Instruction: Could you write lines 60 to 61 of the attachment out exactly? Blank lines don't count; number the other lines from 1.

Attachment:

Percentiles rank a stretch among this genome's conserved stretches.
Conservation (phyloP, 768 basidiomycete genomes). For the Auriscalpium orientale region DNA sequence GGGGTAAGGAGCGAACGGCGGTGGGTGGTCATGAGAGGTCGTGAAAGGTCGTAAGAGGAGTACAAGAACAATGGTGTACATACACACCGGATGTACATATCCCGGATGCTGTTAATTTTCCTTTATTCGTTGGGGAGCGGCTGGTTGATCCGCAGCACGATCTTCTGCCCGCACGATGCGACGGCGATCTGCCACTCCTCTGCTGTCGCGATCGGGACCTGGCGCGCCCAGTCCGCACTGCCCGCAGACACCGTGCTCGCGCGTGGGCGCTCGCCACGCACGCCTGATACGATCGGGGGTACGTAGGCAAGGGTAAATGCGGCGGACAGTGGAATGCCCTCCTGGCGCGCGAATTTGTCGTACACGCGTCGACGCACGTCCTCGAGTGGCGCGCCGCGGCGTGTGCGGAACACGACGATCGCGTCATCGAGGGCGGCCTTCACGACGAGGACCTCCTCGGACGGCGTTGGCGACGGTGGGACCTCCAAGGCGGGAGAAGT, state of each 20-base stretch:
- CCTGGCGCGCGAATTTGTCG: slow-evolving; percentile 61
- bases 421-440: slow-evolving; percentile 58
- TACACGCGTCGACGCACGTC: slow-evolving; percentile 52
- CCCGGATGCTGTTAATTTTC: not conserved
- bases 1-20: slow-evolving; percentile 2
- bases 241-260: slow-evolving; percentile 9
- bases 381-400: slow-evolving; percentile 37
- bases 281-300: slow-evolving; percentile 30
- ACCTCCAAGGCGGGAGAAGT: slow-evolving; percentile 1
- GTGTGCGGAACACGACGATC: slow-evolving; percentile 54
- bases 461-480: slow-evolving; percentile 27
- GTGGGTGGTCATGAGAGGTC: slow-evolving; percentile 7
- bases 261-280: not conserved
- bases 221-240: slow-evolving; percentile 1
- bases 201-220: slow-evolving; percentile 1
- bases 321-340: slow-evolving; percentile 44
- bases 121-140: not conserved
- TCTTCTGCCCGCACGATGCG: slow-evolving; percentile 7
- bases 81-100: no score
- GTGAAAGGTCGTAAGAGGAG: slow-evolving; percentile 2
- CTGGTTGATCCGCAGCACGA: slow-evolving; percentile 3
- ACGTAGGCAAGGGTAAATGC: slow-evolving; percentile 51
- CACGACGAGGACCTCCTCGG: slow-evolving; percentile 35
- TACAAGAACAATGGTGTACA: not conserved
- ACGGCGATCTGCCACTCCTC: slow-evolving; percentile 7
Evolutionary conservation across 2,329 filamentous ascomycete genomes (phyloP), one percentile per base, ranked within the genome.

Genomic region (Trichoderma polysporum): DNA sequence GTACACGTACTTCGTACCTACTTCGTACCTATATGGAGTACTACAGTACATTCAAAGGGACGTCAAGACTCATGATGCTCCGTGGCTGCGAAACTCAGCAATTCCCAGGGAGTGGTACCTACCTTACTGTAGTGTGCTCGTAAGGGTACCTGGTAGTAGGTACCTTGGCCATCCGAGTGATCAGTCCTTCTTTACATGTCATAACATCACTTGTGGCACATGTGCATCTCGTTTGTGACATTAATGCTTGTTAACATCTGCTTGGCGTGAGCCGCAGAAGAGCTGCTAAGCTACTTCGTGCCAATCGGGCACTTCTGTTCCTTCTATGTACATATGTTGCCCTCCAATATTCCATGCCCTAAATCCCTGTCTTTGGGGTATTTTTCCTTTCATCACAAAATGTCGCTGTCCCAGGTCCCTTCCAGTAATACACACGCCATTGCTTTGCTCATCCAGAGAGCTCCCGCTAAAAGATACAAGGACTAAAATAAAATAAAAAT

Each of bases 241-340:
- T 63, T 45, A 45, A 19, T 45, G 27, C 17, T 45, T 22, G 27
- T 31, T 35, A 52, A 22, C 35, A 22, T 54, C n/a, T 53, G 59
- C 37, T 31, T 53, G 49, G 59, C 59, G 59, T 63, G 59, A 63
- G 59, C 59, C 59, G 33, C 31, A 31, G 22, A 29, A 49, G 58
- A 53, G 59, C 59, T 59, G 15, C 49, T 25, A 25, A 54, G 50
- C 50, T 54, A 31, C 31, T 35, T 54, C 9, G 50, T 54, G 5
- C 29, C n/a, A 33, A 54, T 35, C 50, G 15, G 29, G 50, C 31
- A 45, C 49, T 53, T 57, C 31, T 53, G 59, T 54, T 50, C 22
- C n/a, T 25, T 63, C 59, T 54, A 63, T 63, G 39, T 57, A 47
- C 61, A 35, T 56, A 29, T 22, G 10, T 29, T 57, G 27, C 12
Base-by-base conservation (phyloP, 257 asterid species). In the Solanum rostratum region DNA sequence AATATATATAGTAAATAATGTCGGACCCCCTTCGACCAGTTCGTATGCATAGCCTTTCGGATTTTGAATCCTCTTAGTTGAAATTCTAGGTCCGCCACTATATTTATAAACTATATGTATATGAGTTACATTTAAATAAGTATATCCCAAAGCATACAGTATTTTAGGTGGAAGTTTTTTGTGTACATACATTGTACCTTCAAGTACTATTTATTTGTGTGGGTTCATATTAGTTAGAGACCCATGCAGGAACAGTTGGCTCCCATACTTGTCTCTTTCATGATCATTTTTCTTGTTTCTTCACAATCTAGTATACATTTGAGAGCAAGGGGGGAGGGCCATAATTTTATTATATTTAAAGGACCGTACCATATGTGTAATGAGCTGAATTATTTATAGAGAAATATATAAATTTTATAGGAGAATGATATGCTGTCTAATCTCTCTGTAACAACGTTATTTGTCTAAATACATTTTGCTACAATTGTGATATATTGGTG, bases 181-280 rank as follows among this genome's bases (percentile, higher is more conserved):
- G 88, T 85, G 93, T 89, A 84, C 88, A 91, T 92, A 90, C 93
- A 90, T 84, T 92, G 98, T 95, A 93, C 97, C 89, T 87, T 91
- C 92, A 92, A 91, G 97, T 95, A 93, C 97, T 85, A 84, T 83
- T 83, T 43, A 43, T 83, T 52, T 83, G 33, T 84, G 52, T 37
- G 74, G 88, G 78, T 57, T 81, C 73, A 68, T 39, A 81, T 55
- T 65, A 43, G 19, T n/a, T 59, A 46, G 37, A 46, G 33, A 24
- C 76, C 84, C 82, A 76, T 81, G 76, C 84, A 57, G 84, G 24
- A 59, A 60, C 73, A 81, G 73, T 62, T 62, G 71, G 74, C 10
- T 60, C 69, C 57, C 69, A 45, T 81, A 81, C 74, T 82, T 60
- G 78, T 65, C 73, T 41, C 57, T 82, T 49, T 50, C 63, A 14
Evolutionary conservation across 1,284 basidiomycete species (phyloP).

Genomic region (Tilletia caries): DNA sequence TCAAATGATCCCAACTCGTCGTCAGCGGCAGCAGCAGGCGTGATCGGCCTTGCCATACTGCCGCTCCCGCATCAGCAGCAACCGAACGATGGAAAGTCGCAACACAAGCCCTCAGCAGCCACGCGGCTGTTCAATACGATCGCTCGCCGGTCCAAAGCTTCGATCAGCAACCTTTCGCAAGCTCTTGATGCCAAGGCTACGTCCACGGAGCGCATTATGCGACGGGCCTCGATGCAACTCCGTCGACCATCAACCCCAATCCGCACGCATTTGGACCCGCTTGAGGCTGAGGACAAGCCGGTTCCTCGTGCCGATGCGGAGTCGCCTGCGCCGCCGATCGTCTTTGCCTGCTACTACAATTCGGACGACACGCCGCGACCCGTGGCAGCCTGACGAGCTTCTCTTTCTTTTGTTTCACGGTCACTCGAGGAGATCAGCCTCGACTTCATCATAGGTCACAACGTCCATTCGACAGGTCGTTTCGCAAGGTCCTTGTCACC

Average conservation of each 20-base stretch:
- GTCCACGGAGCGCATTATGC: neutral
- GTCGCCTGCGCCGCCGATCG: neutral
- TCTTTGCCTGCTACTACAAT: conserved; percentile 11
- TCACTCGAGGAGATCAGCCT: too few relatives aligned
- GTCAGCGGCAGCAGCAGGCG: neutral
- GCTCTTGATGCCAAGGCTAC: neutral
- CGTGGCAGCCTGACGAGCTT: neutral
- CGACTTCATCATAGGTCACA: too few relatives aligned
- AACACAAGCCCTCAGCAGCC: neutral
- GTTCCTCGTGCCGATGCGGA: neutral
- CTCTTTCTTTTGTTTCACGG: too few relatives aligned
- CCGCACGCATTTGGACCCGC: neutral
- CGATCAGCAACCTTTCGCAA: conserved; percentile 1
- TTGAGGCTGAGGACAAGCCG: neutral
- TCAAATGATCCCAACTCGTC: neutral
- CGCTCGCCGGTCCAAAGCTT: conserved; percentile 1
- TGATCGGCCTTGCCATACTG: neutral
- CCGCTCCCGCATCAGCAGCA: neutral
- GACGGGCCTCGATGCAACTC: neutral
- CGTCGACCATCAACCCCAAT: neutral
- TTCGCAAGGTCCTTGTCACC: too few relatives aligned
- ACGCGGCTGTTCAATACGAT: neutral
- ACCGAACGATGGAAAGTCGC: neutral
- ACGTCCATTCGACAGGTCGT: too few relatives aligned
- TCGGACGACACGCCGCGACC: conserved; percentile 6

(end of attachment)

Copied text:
- GCTCTTGATGCCAAGGCTAC: neutral
- CGTGGCAGCCTGACGAGCTT: neutral